During the first lockdown phase of the COVID-19 pandemic, many New Zealand households found themselves in a precarious position in relation to food supply. The Tindall Foundation (TTF) recognised opportunities and learnt a lot over the course of COVID-19, and is now actively working towards tackling the food security issue in New Zealand at two levels. The first is aimed at supporting whānau/families most in need in a collaboration with KiwiHarvest to form the New Zealand Food Network (NZFN). The second is through social enterprise, where we are exploring a co-operative model to provide whānau access to quality kai/food at affordable prices.
What was the aim for KiwiHarvest and TTF?
Many organisations and businesses in the emergency food sector found themselves inundated with back-to-back Zoom meetings during the pandemic. Essential workers from food-rescue organisations worked from home, reacting to situations no one had envisaged.
For many, COVID-19 sparked new connections, fresh conversations and innovative solutions. That’s what happened when TTF and Sam Morgan’s charitable foundation, Jasmine Social Investments supported KiwiHarvest to develop NZFN as a national solution to help address food supply using large quantities of rescued food.
The Auckland City Mission estimates that half a million people in New Zealand regularly experience food insecurity. COVID-19 caused that to increase to 1.25 million people. Meanwhile, a University of Otago study estimates that New Zealand’s primary producers, retailer, and hospitality outlets waste over 125,000 tonnes of food each year, which is responsible for over 300,000 tonnes of greenhouse gases.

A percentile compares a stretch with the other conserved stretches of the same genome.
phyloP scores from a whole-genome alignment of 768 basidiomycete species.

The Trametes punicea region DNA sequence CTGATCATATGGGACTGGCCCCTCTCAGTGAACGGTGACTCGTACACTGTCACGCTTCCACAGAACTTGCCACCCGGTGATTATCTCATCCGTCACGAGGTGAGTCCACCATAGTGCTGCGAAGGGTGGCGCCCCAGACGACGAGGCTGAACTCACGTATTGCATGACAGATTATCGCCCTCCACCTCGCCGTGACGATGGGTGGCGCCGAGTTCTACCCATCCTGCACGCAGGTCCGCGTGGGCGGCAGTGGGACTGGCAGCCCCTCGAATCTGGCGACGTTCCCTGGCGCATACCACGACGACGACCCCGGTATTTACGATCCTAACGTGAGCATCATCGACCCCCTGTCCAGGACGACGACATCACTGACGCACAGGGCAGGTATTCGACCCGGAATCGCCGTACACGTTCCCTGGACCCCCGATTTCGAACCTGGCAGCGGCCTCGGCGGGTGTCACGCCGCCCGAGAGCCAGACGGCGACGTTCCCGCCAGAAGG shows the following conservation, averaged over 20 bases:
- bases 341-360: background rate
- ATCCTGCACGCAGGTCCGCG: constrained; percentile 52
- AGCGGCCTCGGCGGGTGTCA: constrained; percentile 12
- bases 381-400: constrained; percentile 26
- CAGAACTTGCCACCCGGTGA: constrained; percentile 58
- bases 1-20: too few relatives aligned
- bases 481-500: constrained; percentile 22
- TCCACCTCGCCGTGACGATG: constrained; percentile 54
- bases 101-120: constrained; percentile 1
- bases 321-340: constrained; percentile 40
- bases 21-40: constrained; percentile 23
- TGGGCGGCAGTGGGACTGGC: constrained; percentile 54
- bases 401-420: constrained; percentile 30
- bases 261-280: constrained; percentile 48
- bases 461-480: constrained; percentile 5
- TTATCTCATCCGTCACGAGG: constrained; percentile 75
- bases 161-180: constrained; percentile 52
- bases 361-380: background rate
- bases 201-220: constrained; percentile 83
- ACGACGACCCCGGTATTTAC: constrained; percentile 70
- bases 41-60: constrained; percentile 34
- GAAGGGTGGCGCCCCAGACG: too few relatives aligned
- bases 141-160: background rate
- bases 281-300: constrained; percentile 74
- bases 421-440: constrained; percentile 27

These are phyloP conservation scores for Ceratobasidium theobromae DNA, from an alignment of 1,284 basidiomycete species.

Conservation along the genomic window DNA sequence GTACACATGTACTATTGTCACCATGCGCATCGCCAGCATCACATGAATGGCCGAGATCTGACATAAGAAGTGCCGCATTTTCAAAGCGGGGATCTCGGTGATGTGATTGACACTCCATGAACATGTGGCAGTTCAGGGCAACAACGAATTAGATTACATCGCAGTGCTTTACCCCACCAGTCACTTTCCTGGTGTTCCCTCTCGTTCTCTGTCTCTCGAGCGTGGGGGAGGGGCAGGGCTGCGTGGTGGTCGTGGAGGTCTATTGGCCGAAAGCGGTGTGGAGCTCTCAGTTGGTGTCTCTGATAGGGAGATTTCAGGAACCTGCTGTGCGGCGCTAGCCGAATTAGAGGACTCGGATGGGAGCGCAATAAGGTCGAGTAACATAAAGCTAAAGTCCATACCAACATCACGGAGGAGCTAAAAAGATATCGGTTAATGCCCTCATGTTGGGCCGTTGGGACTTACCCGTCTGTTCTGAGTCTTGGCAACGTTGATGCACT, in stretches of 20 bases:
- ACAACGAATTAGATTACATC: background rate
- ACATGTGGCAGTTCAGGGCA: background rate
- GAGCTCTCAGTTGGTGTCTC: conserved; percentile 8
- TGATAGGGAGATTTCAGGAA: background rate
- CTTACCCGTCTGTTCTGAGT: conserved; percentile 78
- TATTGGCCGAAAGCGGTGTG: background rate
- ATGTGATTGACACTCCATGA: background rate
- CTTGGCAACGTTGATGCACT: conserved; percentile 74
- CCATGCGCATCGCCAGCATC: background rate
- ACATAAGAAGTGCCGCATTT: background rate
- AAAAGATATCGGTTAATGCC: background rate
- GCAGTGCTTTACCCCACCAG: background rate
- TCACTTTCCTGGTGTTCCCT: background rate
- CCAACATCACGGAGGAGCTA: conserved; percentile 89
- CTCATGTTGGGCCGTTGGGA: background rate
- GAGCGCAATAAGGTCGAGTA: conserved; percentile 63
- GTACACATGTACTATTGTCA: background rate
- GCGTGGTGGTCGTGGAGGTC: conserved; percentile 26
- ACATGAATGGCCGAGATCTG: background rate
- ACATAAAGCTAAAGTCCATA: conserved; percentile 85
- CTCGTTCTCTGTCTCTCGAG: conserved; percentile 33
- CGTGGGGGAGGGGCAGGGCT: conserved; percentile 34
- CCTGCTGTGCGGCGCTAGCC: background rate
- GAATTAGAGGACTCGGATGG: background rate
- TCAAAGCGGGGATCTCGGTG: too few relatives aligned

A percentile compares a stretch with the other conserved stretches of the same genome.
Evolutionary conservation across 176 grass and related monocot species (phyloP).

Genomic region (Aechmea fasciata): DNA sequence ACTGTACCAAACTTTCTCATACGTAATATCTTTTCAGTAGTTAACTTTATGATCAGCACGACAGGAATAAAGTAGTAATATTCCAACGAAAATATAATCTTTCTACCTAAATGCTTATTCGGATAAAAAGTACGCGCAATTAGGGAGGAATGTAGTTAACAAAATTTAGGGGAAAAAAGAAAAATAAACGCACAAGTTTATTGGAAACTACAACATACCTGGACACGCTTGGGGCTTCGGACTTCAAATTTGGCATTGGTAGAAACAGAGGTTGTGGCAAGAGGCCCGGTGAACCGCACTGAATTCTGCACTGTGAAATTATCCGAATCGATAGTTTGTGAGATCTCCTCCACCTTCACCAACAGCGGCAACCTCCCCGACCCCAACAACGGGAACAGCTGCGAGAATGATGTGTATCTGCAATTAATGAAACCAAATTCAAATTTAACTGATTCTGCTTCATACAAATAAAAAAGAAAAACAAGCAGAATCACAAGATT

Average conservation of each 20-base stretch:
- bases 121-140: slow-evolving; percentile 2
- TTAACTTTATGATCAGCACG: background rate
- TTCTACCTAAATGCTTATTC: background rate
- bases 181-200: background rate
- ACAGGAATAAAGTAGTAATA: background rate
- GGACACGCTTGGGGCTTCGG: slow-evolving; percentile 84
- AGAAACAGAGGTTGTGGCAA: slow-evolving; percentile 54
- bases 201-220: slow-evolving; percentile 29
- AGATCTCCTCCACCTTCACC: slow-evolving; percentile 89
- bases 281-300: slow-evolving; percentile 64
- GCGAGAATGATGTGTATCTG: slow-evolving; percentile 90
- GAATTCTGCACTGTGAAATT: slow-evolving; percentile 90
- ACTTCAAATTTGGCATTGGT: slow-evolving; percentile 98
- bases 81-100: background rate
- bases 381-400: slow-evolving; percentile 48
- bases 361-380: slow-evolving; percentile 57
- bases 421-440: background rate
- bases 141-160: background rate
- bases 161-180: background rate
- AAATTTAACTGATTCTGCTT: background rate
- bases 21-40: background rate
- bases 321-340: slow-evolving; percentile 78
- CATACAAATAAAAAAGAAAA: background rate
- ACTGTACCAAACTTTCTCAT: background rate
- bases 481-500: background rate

How does it work?
As lockdown loomed in March 2020, KiwiHarvest CEO Gavin Findlay met with a group of supporters focused on expanding the organisation’s capacity to gather and distribute bulk amounts of rescued food to community organisations and food banks on a national scale. The aim was to get food to whānau/families who needed it most, as quickly and as cheaply as possible.
Prior to lockdown, KiwiHarvest was rescuing up to 120,000 kg of quality surplus food every month from supermarkets, wholesalers, food producers, cafés, restaurants and hotels. But the arrival of COVID-19 precipitated a sudden shortage, as food began to fly off supermarket shelves and wholesalers were unable to operate at normal capacity. This severely compromised KiwiHarvest’s supply chain. As Gavin puts it, things went from the sublime to the ridiculous in an instant: demand was higher than ever but there was less supply available.
On the up side, some businesses were left with an excess of food. Butchers that had needed to close overnight were stuck with soon-to-expire meat, while fast-food chains had large amounts of fresh produce on hand. During lockdown all sorts of food became available, including over 2000 sides of pork, 400 pallets of Easter eggs, 24 tonnes of vegetables and 50 pallets of fresh produce.
KiwiHarvest faced the fresh challenge of finding enough storage space for this plethora of perishable food. It lacked enough trucks or volunteers to cope with the sudden influx of produce, and needed quickly to develop a system to handle and distribute these large quantities of food.